Learn how to recognize fake news
“Fake news” was the word of the year in 2017, after Donald Trump regularly used it during his election campaign.
Fake news: false, often sensational, information disseminated under the guise of news reporting
There is a lot of fake news available on the internet, especially circulating on social media services. But how can you tell if something you are reading is fake or not? You don’t want to become known amongst your friends as the gullible one who shares fake news!
Learn how to spot fake news, and if you’re a parent, help your child understand what red flags they can look for.
Red flags – learn to spot fake news articles
Sounds too crazy to be true: Listen to the voice inside you that reacts with a “What?!?” Don’t blindly trust articles click-bait headlines. If it sounds too good or too bad to be true, it’s probably fake news.
It’s not on the well-known news channels: If reputable news organisations haven’t written about it, it’s likely not true.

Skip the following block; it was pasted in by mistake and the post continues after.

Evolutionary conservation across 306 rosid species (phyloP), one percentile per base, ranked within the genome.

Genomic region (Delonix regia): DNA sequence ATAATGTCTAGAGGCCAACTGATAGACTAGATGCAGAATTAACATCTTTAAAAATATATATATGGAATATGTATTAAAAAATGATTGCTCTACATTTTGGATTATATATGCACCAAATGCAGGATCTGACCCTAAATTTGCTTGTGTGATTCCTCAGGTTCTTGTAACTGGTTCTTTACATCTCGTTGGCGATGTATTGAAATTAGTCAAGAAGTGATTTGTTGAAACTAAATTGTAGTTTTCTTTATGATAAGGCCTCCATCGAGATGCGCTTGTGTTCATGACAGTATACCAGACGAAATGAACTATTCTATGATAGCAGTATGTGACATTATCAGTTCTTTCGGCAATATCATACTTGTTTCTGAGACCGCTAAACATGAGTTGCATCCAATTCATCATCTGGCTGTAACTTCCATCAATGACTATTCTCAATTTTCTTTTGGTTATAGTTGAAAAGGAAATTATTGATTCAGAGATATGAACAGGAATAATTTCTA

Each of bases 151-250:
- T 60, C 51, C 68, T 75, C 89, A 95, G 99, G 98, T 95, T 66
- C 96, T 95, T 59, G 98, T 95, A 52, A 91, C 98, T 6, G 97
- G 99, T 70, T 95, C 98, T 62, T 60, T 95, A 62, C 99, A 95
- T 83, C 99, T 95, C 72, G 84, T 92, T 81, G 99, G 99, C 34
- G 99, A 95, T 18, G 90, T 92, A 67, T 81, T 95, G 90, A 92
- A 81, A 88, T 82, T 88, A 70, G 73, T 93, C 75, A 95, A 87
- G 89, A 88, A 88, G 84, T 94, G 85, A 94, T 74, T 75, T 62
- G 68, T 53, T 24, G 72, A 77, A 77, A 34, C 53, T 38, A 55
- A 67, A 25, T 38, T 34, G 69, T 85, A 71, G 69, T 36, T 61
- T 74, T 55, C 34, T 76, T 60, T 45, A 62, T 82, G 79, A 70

Is it CRAAP?
- Current: When was it published?
- Relevant: Who is its audience?
- Authority: Who wrote it?
- Accurate: Is it backed up with data? Pro tip: Polls are not trustable data!
- Purpose: Why was it written and what bias does the author or publication have?
Check for it on Snopes: Fake news articles and hoaxes are regularly debunked on the Snopes fact-checking site.
Learn which sources are shady: Certain sources are known to be unreliable, but it’s hard to tell when you are looking at sources outside of your own country. If the website’s address (URL) looks odd, it’s probably not trustable. Ask around, check Wikipedia, and verify your source is ok.
Watch out for satire: Many comedy sites produce humorous but false stories as satire. The Onion is probably the most well known satire website. Check your website for a disclaimer – most satirical sites will have one.